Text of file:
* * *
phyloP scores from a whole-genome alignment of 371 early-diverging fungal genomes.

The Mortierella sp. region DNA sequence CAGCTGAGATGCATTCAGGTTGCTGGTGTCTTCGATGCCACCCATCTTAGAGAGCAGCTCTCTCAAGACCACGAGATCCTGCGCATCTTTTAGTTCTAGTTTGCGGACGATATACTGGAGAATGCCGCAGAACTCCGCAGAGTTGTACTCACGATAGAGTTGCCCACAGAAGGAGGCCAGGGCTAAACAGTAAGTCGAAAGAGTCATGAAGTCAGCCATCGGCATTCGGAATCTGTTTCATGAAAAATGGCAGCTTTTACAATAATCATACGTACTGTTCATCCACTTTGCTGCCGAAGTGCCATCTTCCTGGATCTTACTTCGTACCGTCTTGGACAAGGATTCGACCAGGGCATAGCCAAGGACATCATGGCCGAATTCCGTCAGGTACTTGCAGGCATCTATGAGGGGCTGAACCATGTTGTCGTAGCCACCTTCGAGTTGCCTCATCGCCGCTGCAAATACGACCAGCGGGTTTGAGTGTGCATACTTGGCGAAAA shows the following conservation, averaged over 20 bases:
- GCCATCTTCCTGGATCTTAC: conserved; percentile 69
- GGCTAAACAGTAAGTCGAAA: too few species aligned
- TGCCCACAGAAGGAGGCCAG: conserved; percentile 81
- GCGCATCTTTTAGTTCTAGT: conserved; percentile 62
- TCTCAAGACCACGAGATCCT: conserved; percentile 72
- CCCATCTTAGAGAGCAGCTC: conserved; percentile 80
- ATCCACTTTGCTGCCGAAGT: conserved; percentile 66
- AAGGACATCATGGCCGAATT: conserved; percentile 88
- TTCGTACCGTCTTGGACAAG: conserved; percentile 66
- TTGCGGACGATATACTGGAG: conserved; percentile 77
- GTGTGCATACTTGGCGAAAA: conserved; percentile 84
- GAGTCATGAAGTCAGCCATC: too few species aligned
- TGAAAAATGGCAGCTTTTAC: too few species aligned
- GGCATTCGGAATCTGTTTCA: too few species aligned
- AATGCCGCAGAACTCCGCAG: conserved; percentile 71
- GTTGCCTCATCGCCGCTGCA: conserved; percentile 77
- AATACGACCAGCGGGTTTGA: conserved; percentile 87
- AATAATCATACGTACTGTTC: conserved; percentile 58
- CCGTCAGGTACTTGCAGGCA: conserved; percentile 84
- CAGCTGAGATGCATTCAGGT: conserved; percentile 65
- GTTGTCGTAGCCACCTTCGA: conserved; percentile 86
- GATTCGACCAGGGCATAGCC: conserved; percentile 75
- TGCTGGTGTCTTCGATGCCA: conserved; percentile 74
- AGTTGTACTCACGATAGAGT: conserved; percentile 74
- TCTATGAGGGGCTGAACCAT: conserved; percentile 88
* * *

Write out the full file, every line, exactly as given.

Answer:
phyloP scores from a whole-genome alignment of 371 early-diverging fungal genomes.

The Mortierella sp. region DNA sequence CAGCTGAGATGCATTCAGGTTGCTGGTGTCTTCGATGCCACCCATCTTAGAGAGCAGCTCTCTCAAGACCACGAGATCCTGCGCATCTTTTAGTTCTAGTTTGCGGACGATATACTGGAGAATGCCGCAGAACTCCGCAGAGTTGTACTCACGATAGAGTTGCCCACAGAAGGAGGCCAGGGCTAAACAGTAAGTCGAAAGAGTCATGAAGTCAGCCATCGGCATTCGGAATCTGTTTCATGAAAAATGGCAGCTTTTACAATAATCATACGTACTGTTCATCCACTTTGCTGCCGAAGTGCCATCTTCCTGGATCTTACTTCGTACCGTCTTGGACAAGGATTCGACCAGGGCATAGCCAAGGACATCATGGCCGAATTCCGTCAGGTACTTGCAGGCATCTATGAGGGGCTGAACCATGTTGTCGTAGCCACCTTCGAGTTGCCTCATCGCCGCTGCAAATACGACCAGCGGGTTTGAGTGTGCATACTTGGCGAAAA shows the following conservation, averaged over 20 bases:
- GCCATCTTCCTGGATCTTAC: conserved; percentile 69
- GGCTAAACAGTAAGTCGAAA: too few species aligned
- TGCCCACAGAAGGAGGCCAG: conserved; percentile 81
- GCGCATCTTTTAGTTCTAGT: conserved; percentile 62
- TCTCAAGACCACGAGATCCT: conserved; percentile 72
- CCCATCTTAGAGAGCAGCTC: conserved; percentile 80
- ATCCACTTTGCTGCCGAAGT: conserved; percentile 66
- AAGGACATCATGGCCGAATT: conserved; percentile 88
- TTCGTACCGTCTTGGACAAG: conserved; percentile 66
- TTGCGGACGATATACTGGAG: conserved; percentile 77
- GTGTGCATACTTGGCGAAAA: conserved; percentile 84
- GAGTCATGAAGTCAGCCATC: too few species aligned
- TGAAAAATGGCAGCTTTTAC: too few species aligned
- GGCATTCGGAATCTGTTTCA: too few species aligned
- AATGCCGCAGAACTCCGCAG: conserved; percentile 71
- GTTGCCTCATCGCCGCTGCA: conserved; percentile 77
- AATACGACCAGCGGGTTTGA: conserved; percentile 87
- AATAATCATACGTACTGTTC: conserved; percentile 58
- CCGTCAGGTACTTGCAGGCA: conserved; percentile 84
- CAGCTGAGATGCATTCAGGT: conserved; percentile 65
- GTTGTCGTAGCCACCTTCGA: conserved; percentile 86
- GATTCGACCAGGGCATAGCC: conserved; percentile 75
- TGCTGGTGTCTTCGATGCCA: conserved; percentile 74
- AGTTGTACTCACGATAGAGT: conserved; percentile 74
- TCTATGAGGGGCTGAACCAT: conserved; percentile 88